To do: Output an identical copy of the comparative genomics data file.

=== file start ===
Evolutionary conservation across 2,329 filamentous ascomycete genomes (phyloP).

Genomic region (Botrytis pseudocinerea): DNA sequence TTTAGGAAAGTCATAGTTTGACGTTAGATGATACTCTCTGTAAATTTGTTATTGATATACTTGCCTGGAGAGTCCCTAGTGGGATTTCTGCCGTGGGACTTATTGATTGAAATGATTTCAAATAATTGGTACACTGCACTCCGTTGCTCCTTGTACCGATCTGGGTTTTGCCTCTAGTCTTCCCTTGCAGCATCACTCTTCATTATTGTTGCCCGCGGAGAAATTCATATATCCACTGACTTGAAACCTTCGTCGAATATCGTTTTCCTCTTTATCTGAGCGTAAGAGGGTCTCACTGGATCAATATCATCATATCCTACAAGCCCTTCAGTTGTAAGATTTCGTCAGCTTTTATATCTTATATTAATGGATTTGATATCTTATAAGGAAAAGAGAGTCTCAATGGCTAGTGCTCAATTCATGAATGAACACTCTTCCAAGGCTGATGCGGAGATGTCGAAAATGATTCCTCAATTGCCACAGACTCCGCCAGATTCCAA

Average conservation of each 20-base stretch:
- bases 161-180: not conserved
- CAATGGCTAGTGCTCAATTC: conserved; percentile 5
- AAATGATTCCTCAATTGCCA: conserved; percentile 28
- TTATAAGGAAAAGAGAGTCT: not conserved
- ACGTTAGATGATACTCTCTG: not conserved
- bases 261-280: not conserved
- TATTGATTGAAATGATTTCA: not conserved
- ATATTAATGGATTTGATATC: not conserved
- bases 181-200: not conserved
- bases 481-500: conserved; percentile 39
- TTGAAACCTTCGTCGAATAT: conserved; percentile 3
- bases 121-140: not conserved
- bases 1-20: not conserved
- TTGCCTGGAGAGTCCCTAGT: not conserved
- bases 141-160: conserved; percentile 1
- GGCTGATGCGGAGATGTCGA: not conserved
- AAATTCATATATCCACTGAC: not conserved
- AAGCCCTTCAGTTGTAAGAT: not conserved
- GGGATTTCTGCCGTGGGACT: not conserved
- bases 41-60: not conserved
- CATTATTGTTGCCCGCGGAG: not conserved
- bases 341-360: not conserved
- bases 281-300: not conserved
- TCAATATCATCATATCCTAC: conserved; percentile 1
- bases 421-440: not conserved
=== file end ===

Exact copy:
Evolutionary conservation across 2,329 filamentous ascomycete genomes (phyloP).

Genomic region (Botrytis pseudocinerea): DNA sequence TTTAGGAAAGTCATAGTTTGACGTTAGATGATACTCTCTGTAAATTTGTTATTGATATACTTGCCTGGAGAGTCCCTAGTGGGATTTCTGCCGTGGGACTTATTGATTGAAATGATTTCAAATAATTGGTACACTGCACTCCGTTGCTCCTTGTACCGATCTGGGTTTTGCCTCTAGTCTTCCCTTGCAGCATCACTCTTCATTATTGTTGCCCGCGGAGAAATTCATATATCCACTGACTTGAAACCTTCGTCGAATATCGTTTTCCTCTTTATCTGAGCGTAAGAGGGTCTCACTGGATCAATATCATCATATCCTACAAGCCCTTCAGTTGTAAGATTTCGTCAGCTTTTATATCTTATATTAATGGATTTGATATCTTATAAGGAAAAGAGAGTCTCAATGGCTAGTGCTCAATTCATGAATGAACACTCTTCCAAGGCTGATGCGGAGATGTCGAAAATGATTCCTCAATTGCCACAGACTCCGCCAGATTCCAA

Average conservation of each 20-base stretch:
- bases 161-180: not conserved
- CAATGGCTAGTGCTCAATTC: conserved; percentile 5
- AAATGATTCCTCAATTGCCA: conserved; percentile 28
- TTATAAGGAAAAGAGAGTCT: not conserved
- ACGTTAGATGATACTCTCTG: not conserved
- bases 261-280: not conserved
- TATTGATTGAAATGATTTCA: not conserved
- ATATTAATGGATTTGATATC: not conserved
- bases 181-200: not conserved
- bases 481-500: conserved; percentile 39
- TTGAAACCTTCGTCGAATAT: conserved; percentile 3
- bases 121-140: not conserved
- bases 1-20: not conserved
- TTGCCTGGAGAGTCCCTAGT: not conserved
- bases 141-160: conserved; percentile 1
- GGCTGATGCGGAGATGTCGA: not conserved
- AAATTCATATATCCACTGAC: not conserved
- AAGCCCTTCAGTTGTAAGAT: not conserved
- GGGATTTCTGCCGTGGGACT: not conserved
- bases 41-60: not conserved
- CATTATTGTTGCCCGCGGAG: not conserved
- bases 341-360: not conserved
- bases 281-300: not conserved
- TCAATATCATCATATCCTAC: conserved; percentile 1
- bases 421-440: not conserved